What To Expect From Charles Schwab’s Q4

by Trefis Team
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Charles Schwab
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Charles Schwab (NYSE: SCHW) has had a solid year so far. The brokerage’s revenue grew by just over 17% in the first three quarters of 2018, and we expect this trend to continue when the company reports its fourth quarter earnings on January 17. We expect the brokerage’s interest-earning assets to be the main driver of growth in Q4. Additionally, we expect trading revenues to increase marginally as a result of growth in trading volumes, despite the commission pricing cuts implemented in the first quarter of 2017. However, since trading commissions generate only a small portion of the company’s overall revenue, we don’t expect the price cut to have a major impact on its revenue and EPS growth in the near term. Consequently, we expect the brokerage’s 2018 revenue and EPS to grow by 18% and 51%, respectively, and Q4 results will likely be along the same lines.

Our price estimate for Charles Schwab’s stock stands at $57, which is around 10% above the market price. We have also created an interactive dashboard – which outlines what to expect from SCHW’s full-year results. You can modify the key value drivers to see how they impact the company’s revenues and bottom line. Below we discuss some of the key factors that are likely to impact the brokerage’s earnings.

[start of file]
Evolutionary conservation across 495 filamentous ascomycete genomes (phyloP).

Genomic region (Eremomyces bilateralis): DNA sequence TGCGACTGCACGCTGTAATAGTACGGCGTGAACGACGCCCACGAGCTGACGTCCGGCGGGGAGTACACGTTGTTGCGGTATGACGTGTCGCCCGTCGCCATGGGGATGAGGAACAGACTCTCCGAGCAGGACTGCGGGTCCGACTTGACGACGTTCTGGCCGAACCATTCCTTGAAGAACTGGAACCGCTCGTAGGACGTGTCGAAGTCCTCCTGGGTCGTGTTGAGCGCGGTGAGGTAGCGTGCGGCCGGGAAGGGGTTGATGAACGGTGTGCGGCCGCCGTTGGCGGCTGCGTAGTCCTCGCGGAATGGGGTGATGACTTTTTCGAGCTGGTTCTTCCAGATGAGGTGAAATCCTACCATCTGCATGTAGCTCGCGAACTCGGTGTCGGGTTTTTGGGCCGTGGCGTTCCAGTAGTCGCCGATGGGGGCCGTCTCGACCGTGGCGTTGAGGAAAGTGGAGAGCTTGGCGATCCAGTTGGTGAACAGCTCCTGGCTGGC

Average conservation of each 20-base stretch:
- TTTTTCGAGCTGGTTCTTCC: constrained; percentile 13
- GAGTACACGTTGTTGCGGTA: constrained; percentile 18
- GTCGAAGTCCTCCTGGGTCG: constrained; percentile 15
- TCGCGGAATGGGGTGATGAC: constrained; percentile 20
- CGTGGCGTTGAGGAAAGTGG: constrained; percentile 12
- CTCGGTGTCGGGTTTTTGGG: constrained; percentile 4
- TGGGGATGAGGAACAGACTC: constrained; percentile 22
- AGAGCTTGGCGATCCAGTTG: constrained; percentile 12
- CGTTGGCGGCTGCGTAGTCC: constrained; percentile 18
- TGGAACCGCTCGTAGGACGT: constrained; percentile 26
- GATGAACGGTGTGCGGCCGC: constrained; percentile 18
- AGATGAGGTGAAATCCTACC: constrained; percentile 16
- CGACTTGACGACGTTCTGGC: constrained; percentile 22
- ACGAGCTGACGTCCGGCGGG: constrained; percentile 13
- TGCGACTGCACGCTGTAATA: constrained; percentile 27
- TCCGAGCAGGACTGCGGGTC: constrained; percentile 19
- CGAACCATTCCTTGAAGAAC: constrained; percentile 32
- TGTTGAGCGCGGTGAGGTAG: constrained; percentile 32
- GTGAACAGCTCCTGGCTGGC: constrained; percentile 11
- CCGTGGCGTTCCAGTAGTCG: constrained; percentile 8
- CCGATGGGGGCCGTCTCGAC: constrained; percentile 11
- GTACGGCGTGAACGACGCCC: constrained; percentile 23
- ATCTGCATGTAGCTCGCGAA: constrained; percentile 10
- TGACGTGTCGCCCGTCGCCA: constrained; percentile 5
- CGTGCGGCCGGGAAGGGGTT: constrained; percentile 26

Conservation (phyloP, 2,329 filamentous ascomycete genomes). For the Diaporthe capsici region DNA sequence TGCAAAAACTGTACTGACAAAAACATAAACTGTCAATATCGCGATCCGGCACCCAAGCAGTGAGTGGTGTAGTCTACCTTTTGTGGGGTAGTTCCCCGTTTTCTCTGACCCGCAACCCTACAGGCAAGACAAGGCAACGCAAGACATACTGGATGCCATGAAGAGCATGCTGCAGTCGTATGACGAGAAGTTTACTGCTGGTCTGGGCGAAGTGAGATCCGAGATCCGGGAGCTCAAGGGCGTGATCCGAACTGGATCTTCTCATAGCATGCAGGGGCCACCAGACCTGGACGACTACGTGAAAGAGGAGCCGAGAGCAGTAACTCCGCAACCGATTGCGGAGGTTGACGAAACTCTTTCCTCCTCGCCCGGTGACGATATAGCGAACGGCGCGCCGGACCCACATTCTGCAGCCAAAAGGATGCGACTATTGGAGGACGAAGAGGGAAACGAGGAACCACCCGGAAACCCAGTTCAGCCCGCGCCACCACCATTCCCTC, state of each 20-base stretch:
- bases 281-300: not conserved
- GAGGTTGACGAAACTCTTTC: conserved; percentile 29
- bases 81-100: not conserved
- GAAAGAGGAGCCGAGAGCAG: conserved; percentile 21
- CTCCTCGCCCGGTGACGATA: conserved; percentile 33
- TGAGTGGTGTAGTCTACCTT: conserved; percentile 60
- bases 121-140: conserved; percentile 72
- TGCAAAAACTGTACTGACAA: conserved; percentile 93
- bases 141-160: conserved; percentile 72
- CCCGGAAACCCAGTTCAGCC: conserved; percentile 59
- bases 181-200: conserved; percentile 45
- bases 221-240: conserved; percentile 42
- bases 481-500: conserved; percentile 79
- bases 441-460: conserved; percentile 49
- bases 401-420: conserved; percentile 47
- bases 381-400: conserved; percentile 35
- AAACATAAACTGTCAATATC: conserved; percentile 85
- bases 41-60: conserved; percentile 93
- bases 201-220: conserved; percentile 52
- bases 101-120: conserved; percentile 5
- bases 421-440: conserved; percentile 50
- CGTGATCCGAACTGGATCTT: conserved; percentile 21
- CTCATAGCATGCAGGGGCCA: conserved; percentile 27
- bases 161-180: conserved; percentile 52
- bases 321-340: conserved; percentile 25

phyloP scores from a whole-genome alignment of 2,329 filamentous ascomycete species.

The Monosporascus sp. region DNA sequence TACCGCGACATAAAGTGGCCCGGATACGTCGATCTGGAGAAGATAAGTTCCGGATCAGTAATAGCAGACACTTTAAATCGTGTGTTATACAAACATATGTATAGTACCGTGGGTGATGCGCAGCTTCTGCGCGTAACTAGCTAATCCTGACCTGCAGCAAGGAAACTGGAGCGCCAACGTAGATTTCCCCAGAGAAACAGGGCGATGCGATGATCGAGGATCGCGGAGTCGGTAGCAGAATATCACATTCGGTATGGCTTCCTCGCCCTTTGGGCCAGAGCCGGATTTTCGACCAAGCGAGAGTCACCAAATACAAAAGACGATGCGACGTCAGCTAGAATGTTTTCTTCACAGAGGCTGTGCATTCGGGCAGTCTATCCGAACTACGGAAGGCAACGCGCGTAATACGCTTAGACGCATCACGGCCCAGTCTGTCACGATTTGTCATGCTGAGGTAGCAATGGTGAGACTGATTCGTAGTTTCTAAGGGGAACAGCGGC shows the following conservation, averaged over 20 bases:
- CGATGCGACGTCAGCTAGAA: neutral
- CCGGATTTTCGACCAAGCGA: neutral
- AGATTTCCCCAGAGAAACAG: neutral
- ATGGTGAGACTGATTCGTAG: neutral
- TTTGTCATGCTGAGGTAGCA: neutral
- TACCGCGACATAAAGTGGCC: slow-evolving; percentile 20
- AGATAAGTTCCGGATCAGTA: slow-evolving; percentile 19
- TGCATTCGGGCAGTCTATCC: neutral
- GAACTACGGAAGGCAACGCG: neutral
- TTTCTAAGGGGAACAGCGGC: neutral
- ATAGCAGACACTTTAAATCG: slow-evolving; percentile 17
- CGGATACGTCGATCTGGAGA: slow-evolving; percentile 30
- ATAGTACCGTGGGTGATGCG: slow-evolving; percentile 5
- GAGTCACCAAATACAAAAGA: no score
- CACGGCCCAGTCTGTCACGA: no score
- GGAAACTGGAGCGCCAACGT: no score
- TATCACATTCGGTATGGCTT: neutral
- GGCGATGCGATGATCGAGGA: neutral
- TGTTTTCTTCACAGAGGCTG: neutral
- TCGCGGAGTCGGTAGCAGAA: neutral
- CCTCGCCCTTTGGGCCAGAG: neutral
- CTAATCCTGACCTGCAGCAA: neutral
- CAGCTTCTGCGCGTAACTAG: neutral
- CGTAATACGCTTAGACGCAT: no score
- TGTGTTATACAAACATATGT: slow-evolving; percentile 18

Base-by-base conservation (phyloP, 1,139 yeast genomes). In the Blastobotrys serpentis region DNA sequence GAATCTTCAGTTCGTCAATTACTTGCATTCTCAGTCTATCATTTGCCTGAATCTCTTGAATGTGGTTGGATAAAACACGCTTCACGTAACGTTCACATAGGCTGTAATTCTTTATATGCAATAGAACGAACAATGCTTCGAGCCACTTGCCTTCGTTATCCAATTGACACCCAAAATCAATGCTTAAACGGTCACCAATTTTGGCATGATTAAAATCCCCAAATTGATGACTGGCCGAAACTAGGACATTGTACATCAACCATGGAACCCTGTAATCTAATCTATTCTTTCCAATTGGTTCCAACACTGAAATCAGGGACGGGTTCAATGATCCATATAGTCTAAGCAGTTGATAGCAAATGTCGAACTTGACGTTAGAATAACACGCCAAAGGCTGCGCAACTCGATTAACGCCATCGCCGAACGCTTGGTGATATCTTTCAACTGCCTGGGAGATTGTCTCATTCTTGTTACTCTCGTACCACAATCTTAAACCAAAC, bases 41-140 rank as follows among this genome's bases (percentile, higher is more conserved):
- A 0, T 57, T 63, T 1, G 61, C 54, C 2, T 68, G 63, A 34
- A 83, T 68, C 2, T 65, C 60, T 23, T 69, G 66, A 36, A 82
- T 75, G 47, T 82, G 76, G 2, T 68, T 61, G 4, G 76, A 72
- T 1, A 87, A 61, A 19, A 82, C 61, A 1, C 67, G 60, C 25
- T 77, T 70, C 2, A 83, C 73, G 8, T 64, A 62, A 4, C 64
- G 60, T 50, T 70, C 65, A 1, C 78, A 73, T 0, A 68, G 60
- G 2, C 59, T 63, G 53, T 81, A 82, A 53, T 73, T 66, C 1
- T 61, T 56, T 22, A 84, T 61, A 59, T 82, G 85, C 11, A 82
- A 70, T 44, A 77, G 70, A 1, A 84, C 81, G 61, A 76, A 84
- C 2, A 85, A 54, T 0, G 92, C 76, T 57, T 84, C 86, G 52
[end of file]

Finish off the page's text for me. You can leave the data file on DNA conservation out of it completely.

Fed’s Rate Hike Should Drive Growth

Fueled by multiple Fed rate hikes, Charles Schwab’s interest earning assets grew by 15% in the first nine months of 2018. In addition, the yield on these assets went by nearly 31 basis points during the same period. The solid growth in assets, coupled with the yield increase, has led to a massive 34% jump in interest revenues. With recent hikes and more planned hikes in the near term, we expect the interest generated on these assets – which contributes to roughly half of the Schwab’s overall revenues – to drive near-term growth, due to its high asset base and moderate current yield on these assets in comparison to competitors.

Growth In Trading Volumes To Drive Trading Commissions

Owing to increased competition from discount and traditional brokerages, Schwab decided to cut its commissions per trade by nearly 40% to just under $5. Despite this, robust growth in trading volumes (+22% y-o-y) in the first nine months of 2018 more than offset the losses. Improvement in U.S. GDP, coupled with increased volatility in the stock market, should significantly boost trading volumes in near term – driven by enhanced client activity, which in turn should improve trading commissions marginally. This factor should continue to offset the negative impact of the reduced commission rate.

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